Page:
Ammar Moussa is very particular about his haircuts. He’s had the same barber for the past two- and-a-half years in Washington, D.C., working at the Democratic Governors Association and, prior to that, for Congressman John Conyers Jr.
But the Kamala Harris campaign for president is headquartered in downtown Baltimore, and Moussa’s new job as a press aide for the campaign meant a move to Charm City and, yes, a new barber. He’s tried a couple different shops since moving two months ago, and, exasperated, he turned to Keenen Geter for help. Geter, the resident Baltimore local working on the campaign’s national advance desk—he grew up in Park Heights and has lived in the city his whole life—turned Moussa on to a Dominican barbershop in West Baltimore. He can now finally rest easy. “I’m very pleased with my experience,” he says.
This type of minutiae is universal for anyone adjusting to a new place. But the transient nature of politics, where a staffer’s new home is picked for them, presents a unique set of circumstances. There is no easing into the high stakes world of a presidential campaign; every move and decision is vital, especially in a race as contested as the Democratic nomination for president in 2020. Politics so often is focused on winners and losers and punditry that it’s sometimes easy to forget that those on the ground working every day are people who need places to live and eat and grocery shop.
By all accounts, Baltimore has provided the people working to elect Senator Kamala Harris the president of the United States just that, giving those with little exposure to the city a new appreciation for all it has to offer. “It shines a bright light on Baltimore,” Geter says.
Mike Nellis, 31, works for the Harris campaign as the digital campaign director. He lives in Fells Point with his wife and newborn son, Theodore, who can now call Baltimore his hometown, since he was born in April. As Nellis heads up a team, he makes a point to make sure others who come aboard feel welcome, taking them out to happy hours and exploring Baltimore. “I always want to find local places because, to me, that’s what’s most interesting about living in a new city,” Nellis says.
That’s a common sentiment among staffers, who are eager to get to know the city they hope will be their home for the next year and a half. Missayr Boker, a national political director for the campaign, loves going to Nalley Fresh for a quick salad lunch, and counts Rye Street Tavern among her favorite Baltimore restaurants. Before the campaign moved into its new downtown office, Mother’s in Federal Hill was a staff favorite, too.
Boker, who moved to the city in May, says that the staggered nature of exactly when staffers started their posts in Baltimore has been an advantage, as newcomers can turn to those who have been around a bit longer for advice on getting settled and places to go. “We’ve all sequenced our arrivals in Baltimore, and so I think the good thing about having people get here before you is that there are a lot of recommendations for where to live,” Boker says. “Each area or building provides something a little bit different from people you trust on what might work best for you. I really leaned on my colleagues who have gotten to Baltimore ahead of me to help me find a place that made sense for me and my lifestyle.”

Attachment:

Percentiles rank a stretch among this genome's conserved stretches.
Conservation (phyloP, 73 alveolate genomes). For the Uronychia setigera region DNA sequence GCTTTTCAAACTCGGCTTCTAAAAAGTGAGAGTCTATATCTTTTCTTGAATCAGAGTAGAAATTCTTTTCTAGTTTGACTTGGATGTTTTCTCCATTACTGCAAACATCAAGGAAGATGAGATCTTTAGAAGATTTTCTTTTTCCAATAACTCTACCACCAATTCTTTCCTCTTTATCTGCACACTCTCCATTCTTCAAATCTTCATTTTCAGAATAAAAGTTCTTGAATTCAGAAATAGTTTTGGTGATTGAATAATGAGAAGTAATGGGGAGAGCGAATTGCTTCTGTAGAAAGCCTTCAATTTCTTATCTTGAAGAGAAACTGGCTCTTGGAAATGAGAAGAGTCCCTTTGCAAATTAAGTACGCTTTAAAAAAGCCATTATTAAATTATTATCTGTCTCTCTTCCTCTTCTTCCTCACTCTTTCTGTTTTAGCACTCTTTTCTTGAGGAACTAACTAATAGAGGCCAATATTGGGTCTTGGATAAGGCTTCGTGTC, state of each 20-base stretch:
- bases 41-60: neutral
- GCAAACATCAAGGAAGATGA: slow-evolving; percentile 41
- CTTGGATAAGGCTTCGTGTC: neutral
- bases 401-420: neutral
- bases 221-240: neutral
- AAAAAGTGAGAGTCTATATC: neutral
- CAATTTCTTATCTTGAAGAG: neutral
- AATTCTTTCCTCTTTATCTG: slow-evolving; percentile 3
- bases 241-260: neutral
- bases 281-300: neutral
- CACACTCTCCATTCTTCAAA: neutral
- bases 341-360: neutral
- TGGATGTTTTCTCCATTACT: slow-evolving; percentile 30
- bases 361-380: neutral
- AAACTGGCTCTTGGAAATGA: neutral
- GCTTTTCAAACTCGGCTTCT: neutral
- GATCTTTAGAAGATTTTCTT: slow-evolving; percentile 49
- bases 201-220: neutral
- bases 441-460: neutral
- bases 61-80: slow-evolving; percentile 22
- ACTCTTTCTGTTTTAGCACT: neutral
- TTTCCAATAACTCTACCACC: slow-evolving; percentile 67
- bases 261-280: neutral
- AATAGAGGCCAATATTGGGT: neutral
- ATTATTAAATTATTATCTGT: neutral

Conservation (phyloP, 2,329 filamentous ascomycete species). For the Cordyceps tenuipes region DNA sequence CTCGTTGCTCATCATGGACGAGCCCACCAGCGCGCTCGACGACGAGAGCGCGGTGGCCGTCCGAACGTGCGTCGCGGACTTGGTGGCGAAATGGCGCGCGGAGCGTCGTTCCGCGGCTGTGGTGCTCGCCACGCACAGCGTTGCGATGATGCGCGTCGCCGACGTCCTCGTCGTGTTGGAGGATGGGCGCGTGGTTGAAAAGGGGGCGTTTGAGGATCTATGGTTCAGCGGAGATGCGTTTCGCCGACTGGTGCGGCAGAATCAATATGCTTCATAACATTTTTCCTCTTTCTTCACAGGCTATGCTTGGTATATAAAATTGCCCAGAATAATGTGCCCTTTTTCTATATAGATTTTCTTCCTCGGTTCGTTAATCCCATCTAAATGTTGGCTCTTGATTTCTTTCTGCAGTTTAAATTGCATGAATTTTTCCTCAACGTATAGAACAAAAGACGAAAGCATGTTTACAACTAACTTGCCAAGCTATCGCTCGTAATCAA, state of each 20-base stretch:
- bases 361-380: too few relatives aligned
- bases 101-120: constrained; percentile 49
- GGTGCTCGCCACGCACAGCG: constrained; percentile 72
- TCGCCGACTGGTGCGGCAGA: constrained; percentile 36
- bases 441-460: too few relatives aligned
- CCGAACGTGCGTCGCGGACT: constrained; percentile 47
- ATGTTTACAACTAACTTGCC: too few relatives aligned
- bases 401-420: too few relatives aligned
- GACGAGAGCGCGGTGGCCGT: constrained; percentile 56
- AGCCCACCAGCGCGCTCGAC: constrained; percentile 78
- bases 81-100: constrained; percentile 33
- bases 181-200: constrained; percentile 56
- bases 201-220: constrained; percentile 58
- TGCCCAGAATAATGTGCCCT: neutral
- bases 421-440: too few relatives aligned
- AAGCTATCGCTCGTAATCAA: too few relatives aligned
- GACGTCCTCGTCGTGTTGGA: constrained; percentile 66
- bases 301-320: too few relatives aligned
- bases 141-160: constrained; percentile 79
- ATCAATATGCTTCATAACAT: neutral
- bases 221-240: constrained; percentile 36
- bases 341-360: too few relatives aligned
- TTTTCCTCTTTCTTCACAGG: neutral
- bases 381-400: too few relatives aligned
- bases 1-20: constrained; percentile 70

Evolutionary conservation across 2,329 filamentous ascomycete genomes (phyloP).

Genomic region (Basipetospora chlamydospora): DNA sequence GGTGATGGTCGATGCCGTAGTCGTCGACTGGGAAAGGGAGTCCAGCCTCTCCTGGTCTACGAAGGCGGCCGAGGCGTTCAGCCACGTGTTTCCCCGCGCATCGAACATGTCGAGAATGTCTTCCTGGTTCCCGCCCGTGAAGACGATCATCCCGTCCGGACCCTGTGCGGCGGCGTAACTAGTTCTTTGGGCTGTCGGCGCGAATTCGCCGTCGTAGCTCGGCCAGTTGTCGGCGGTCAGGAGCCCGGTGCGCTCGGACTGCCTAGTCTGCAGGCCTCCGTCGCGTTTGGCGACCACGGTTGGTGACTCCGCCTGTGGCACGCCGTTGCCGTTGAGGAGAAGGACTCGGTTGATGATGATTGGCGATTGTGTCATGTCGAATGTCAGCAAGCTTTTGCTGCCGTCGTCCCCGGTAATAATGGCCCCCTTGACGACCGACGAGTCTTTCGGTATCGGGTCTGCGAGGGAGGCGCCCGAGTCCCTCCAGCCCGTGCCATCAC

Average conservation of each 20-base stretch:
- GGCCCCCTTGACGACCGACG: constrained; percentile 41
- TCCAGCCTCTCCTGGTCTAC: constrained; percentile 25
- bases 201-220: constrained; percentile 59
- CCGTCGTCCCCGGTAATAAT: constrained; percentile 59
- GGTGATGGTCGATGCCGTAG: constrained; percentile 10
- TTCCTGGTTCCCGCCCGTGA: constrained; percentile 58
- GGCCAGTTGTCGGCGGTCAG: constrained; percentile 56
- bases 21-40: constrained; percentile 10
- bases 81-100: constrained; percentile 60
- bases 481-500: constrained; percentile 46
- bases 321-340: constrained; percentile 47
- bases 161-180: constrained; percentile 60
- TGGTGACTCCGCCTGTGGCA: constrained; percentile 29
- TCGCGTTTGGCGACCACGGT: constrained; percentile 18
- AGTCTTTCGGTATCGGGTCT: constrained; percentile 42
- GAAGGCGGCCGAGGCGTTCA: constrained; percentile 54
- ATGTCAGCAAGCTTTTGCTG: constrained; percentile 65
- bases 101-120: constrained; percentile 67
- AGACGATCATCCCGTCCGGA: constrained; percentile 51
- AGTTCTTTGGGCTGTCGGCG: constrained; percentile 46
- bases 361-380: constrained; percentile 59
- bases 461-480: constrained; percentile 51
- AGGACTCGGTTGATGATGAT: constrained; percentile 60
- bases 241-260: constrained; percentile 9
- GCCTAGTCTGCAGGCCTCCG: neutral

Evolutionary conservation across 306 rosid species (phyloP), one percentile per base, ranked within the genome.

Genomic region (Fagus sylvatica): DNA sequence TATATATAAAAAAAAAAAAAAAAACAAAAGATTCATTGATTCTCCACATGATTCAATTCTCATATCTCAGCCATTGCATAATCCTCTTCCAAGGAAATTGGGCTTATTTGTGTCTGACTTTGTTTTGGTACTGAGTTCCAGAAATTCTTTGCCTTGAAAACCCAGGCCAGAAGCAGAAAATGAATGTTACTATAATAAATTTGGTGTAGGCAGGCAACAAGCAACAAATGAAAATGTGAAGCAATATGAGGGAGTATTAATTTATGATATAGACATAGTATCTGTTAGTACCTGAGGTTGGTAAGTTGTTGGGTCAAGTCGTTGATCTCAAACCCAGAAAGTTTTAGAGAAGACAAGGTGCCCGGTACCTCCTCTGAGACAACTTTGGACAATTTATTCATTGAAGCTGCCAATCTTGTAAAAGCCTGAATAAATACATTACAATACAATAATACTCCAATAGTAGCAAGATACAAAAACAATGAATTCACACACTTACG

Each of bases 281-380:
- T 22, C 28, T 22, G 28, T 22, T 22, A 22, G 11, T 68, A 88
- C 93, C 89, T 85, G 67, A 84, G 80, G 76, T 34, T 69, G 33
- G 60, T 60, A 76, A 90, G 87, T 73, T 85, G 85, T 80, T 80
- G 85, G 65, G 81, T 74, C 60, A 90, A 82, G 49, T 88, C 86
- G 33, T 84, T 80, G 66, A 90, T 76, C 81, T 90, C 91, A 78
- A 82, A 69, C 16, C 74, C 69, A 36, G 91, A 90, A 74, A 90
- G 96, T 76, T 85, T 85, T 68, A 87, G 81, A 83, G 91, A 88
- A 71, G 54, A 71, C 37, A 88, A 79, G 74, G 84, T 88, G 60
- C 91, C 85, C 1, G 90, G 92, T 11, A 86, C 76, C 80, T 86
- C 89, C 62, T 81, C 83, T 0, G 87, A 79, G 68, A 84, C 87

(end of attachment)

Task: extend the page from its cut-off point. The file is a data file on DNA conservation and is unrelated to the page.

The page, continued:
Seeing as a vast majority of staffers are not from the area, establishing a sense of comfort is a top priority. Many have turned to Geter for advice on places to live—he says one colleague peppered him with questions about Mt. Vernon, where he lived as a student at the University of Baltimore. Nellis was able to find a house that had an extra room for a nursery, and has been to several Orioles games as a way of getting to know the city.
Boker lived in D.C. prior to joining the campaign, and appreciates that she can now walk to work in lieu of her previous 35-minute commute to Capitol Hill. Staffers also cited Baltimore’s relative affordability as a perk, compared to their previous homes of D.C. and Los Angeles. “These campaigns are really taxing,” Boker says. “It’s a slog. I think being able to spend your time doing the things outside of work that make you happy, whether it’s working out or make yourself dinner, is something that I have internalized and really adds to me feeling good about things.”
Those who work the long hours day in and day out on the Harris campaign have elected to do so in service of a person and a movement they believe in wholeheartedly. These are people who see their colleagues as much, if not more than, their own families. That kind of community is something not a lot of workplaces have, and as they’ve discovered, Baltimore is an ideal place for fostering this sense of community and, if all goes as planned, moving their operations a short drive down 95.
“[Baltimore] was definitely chosen for us,” Boker says. “But I think one of the things that’s really cool about being in Baltimore is that it feels consistent with the spirit of this campaign, which is For the People. Now that we’re all here, we really get a sense of the culture and the ethos of our campaign really being represented by the city that we chose to have our headquarters in.”